Makes me smile.
We can imagine this little man is looking at life differently as he peers through these bigger than life shades (and probably can’t wait to rip them off.)
He’s sitting still (for the moment) and probably wondering why so many of the big people in his life have this unrelenting fascination with capturing him through the lens of a camera.
Still…my best guess is his little mind is still, well, wondering…why?
When he’s older, he’ll understand. Right now, it’s enough to get him to hold still long enough to capture a wonderful memory.
Looking at this photo reminded me of another practical way to look at life in wonder…and all it takes is a willingness to see the bigger picture.
For the last two months, I’ve been engaging in some heavy conversations about developing a hard-won discipline of gratitude.
It sounds so simple, so lightweight, so non-essential.
But just the opposite is true.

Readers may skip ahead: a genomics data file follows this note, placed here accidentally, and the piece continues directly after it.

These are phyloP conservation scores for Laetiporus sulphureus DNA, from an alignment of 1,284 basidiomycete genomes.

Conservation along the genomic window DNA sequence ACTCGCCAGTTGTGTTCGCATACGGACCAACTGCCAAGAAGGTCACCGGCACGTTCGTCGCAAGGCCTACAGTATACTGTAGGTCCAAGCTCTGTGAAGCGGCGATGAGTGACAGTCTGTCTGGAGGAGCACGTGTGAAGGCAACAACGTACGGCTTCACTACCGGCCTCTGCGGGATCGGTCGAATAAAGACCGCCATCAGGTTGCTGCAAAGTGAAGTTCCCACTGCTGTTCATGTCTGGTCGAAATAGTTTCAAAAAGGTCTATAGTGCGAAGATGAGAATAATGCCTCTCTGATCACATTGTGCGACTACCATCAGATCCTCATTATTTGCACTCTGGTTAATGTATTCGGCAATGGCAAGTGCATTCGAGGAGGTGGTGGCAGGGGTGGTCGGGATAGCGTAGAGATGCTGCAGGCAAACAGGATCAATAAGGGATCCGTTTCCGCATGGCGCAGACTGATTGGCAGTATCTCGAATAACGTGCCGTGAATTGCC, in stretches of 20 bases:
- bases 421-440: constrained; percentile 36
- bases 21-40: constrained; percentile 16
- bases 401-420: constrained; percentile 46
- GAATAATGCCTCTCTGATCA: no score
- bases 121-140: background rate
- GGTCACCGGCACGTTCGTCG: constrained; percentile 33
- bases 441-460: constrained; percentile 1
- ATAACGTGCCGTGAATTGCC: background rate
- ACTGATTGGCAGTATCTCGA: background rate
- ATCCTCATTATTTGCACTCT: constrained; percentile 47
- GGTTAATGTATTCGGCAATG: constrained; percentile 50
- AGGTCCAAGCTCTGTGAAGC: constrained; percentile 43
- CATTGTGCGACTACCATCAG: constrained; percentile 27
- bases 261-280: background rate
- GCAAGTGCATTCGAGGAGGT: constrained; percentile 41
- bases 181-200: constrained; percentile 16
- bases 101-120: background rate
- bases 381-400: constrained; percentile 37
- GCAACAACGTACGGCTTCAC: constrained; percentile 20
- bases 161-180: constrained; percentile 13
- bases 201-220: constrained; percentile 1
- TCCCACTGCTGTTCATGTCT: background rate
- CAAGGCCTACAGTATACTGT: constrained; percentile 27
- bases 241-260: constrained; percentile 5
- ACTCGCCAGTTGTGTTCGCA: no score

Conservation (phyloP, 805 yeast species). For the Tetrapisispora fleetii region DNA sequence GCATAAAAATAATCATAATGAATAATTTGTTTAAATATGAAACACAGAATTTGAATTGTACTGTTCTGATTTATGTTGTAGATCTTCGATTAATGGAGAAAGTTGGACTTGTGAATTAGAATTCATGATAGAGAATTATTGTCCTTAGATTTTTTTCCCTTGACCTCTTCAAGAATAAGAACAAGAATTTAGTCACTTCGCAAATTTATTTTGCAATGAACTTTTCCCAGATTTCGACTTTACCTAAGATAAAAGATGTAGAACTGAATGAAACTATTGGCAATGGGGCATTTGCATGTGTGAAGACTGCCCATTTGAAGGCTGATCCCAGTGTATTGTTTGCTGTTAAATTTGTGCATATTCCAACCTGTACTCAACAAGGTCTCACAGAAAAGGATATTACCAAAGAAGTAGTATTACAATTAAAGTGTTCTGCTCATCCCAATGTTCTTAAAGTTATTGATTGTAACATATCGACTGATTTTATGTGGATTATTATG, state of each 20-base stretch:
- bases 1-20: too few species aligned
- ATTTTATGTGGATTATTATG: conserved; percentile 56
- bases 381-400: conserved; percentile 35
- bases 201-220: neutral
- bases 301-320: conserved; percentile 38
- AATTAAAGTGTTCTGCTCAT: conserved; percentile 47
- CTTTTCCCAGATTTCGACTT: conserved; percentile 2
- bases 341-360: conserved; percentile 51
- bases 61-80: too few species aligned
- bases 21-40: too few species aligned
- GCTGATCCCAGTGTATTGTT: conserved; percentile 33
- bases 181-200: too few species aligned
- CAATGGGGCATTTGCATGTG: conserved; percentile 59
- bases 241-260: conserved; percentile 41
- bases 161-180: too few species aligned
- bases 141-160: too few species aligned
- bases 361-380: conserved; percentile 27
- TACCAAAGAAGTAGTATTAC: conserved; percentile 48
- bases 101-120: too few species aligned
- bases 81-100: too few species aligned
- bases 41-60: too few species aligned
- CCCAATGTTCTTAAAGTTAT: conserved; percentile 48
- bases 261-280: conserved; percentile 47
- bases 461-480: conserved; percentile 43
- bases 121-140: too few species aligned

Honing an inner “thankfulness” default reaction to whatever happens is hard work and it’s a hard won battle to engage in every day…no matter what.
No matter what kind of day we’re having.
No matter how we feel.
No matter if someone disappoints or hurts us.
No matter what the weather.
No matter how many interruptions come our way.
No matter what kind of mood our friends, family or colleagues are in.
No matter what.
The secret of looking at life wonder(full) doesn’t mean looking at life through rose-colored glasses (or oversized sunglasses.)
It’s learning to say “and give thanks” no matter what.
Matthew Henry, eighteenth century Puritan preacher wrote these words after being robbed.
Let me be thankful, first, because I was never robbed before; second, because although they took my purse, they did not take my life; third, because although they took my all, it was not much; and fourth, because it was I who was robbed, not I who robbed.
Now that’s the power gratitude has to open our eyes to all that is right in the world.